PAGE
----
The Democrat Party’s super delegate nominating process came about after former California governor Ronald Reagan beat President Jimmy Cater during his re-election bid in 1980. Party leaders felt to urge to correct any “mistake” made by voters during the primary season, thereby being able to nominate a candidate more their liking, despite how Americans actually voted. The vast majority of Hillary Clinton’s delegate count over Bernie Sanders was due to super delegates.
When you also consider the Republican Party is doing everything it can to restrict voter turnout, be it by reducing early voting dates or enacting new voter ID laws, America’s democratic values are being greatly undermined. In Texas, a hunting license is an acceptable form of voter ID, yet a college ID is not. We are led to believe that stricter ID laws are required because of voter fraud, yet voter fraud is basically nonexistent. From 2000 through 2014, more than one billion votes were cast with only thirty-one documented case of voter fraud, a fraction so insignificant it might very well be zero. Most cases of alleged fraud are only errors committed by citizens staffing the polling stations.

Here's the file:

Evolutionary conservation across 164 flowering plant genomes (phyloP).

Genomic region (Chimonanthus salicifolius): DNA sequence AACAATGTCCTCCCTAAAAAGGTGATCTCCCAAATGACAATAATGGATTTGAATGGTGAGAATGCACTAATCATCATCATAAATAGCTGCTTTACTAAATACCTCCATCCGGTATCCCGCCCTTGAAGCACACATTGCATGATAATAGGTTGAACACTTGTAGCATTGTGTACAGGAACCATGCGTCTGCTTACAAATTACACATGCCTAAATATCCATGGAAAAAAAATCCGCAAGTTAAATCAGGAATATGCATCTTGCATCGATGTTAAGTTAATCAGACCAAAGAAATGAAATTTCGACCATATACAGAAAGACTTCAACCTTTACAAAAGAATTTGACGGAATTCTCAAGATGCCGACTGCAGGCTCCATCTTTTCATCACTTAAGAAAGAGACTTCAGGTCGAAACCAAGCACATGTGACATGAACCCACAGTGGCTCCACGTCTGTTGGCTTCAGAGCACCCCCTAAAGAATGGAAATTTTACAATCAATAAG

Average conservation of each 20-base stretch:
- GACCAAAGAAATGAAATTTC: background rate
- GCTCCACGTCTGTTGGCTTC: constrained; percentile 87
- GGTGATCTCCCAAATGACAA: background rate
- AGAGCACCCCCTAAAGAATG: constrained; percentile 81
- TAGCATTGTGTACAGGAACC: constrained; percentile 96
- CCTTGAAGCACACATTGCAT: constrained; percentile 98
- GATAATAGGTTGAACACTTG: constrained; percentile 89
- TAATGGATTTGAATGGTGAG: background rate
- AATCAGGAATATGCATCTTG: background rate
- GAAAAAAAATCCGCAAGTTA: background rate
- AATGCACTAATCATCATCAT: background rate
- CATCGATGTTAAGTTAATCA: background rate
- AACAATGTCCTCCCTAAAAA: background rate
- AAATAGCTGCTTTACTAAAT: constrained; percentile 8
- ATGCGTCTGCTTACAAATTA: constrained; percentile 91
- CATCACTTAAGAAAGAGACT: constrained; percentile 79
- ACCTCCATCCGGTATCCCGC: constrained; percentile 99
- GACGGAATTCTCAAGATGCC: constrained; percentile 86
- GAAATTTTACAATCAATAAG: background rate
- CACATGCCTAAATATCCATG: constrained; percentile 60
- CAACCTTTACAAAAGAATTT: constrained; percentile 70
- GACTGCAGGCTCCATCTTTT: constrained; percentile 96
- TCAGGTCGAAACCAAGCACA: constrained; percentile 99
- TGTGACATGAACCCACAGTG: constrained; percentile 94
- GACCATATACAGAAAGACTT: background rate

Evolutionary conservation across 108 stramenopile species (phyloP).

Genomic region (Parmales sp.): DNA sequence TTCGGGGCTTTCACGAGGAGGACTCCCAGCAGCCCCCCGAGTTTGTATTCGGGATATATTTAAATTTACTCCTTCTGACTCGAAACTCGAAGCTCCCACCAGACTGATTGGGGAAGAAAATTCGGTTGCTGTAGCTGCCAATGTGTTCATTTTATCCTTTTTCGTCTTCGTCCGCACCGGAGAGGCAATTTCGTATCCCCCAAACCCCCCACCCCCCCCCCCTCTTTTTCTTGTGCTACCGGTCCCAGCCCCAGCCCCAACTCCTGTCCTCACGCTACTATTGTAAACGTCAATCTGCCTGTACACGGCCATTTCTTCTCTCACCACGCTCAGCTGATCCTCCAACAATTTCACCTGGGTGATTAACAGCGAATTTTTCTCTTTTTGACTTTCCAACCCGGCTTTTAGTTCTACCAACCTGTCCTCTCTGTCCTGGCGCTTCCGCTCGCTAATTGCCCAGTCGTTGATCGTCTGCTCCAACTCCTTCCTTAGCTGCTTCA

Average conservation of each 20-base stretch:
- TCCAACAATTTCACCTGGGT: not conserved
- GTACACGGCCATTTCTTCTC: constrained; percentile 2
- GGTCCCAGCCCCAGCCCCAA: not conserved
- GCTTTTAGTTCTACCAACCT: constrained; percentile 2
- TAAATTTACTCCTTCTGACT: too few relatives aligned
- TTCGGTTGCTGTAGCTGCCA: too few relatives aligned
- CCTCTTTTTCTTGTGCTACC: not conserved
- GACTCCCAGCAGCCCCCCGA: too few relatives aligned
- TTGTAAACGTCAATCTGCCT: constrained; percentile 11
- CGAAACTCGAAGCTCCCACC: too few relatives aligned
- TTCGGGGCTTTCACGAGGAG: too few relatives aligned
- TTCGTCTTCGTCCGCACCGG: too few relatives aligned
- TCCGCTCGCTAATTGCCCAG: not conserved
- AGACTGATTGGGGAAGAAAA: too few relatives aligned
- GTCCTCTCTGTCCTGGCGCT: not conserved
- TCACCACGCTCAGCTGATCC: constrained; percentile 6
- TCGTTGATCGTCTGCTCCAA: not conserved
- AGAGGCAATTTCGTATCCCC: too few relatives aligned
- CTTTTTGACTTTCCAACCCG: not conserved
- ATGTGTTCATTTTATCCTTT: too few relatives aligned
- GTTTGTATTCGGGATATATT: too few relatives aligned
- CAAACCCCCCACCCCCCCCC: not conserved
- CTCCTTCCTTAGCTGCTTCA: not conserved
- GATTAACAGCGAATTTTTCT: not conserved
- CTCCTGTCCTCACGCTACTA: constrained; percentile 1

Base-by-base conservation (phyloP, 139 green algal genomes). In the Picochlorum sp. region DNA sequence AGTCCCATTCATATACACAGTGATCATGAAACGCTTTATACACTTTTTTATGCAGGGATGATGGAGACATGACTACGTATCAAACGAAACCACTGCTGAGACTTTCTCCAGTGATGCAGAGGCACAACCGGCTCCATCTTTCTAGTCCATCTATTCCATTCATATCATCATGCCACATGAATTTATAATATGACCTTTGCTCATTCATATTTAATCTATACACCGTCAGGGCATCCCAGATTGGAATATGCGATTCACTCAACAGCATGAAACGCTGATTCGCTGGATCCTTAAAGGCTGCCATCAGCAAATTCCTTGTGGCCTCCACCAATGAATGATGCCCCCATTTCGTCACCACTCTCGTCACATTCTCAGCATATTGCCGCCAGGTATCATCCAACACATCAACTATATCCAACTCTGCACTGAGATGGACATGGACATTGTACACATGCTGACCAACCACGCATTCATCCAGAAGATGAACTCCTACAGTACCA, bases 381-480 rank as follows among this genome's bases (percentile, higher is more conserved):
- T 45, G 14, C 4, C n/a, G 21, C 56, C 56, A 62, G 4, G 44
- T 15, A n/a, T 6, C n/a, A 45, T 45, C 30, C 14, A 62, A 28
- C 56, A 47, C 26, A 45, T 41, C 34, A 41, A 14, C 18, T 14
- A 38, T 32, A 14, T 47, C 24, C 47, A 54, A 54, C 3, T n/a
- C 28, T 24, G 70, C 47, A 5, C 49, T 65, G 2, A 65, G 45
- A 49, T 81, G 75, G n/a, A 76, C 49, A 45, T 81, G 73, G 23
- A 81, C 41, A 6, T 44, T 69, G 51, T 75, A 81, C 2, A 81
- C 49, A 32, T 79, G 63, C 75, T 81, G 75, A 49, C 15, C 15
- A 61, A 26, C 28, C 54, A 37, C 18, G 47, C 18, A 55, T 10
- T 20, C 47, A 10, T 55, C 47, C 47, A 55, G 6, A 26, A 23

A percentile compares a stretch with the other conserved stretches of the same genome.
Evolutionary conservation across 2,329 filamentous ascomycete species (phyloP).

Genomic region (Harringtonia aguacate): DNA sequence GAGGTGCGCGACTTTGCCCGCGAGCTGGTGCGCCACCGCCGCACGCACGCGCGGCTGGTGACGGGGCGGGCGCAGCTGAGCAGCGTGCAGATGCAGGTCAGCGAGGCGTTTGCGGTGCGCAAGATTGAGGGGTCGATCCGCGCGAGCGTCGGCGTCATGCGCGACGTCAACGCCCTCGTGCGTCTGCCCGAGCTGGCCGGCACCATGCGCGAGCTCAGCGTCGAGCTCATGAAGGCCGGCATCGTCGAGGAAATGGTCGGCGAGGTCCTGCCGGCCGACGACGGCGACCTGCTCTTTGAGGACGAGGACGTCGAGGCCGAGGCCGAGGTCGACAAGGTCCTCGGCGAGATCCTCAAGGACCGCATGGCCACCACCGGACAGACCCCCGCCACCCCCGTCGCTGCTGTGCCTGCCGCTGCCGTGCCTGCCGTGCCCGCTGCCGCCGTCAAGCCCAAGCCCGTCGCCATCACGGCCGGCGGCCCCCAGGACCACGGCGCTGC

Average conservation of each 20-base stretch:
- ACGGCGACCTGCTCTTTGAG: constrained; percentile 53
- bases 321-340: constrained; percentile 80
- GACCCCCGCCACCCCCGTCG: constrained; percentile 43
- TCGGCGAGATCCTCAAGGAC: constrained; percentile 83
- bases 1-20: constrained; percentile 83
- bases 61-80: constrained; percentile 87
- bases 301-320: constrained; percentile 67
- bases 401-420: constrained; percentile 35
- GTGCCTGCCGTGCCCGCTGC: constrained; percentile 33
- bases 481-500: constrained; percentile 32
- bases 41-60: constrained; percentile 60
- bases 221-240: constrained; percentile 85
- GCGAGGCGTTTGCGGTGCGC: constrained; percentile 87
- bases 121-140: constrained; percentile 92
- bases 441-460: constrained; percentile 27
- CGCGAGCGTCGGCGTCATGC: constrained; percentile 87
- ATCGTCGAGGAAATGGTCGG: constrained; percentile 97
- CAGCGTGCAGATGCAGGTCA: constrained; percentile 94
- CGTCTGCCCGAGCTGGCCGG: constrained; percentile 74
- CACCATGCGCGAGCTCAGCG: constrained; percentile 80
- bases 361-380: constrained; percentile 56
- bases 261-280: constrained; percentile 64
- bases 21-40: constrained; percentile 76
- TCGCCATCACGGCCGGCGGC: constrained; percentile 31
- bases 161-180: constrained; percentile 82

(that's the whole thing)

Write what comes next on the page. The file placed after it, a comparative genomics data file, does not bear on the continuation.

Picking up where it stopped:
The Grand Old Party has also taken to greatly reducing the number of voting machines in historically Democratic voting districts, resulting in lengthy waits in line just to cast a vote. In this past Arizona primary, voters waited in lines for up to five hours, while during the last presidential election, voters in Ohio waited in line up to eight hours. Ohio Secretary of State Jon Husted was sued earlier this year by the ACLU over allegations of illegally removing tens of thousands of voter names from registration rolls. In September, the Sixth Circuit Court Of Appeals ruled he cannot purge the voting rolls merely because citizens do not vote regularly. Maybe it’s time for America to change its national motto from “In God We Trust” to “If You Cannot Beat Them, Restrict Them.”
Another method of restricting voter turnout are the “closed” primaries, in which Democrats are only allowed to vote Democrat and Republican the same, leaving Independents out of the process. One report indicated that more than a million New Yorkers were refused their constitutional right to vote. Who can forget that two of Trump’s children failed to properly register and left unable to vote for their father?
Making the entire process even more corrupt was the 2010 U.S. Supreme Court decision in Citizens United v. Federal Election Commission in which the court basically ruled that the ability of corporations and unions to contribute unlimited amounts of money to candidates and issues equates to speech. Money is not free speech, and not free as money buys influence. Unlimited money buys corruption. Campaign contributions to candidates by Wall Street have tripled since 2012. It is said that members of Congress now spend most of their time begging for campaign contributions.
After voting is completed in state primaries and then finally the national election, it is not the candidate who receives the most votes that wins the election, it is the Electoral College that decides who will be the next president of the United States. Is America a democracy? Hardly.
Steven H. Spring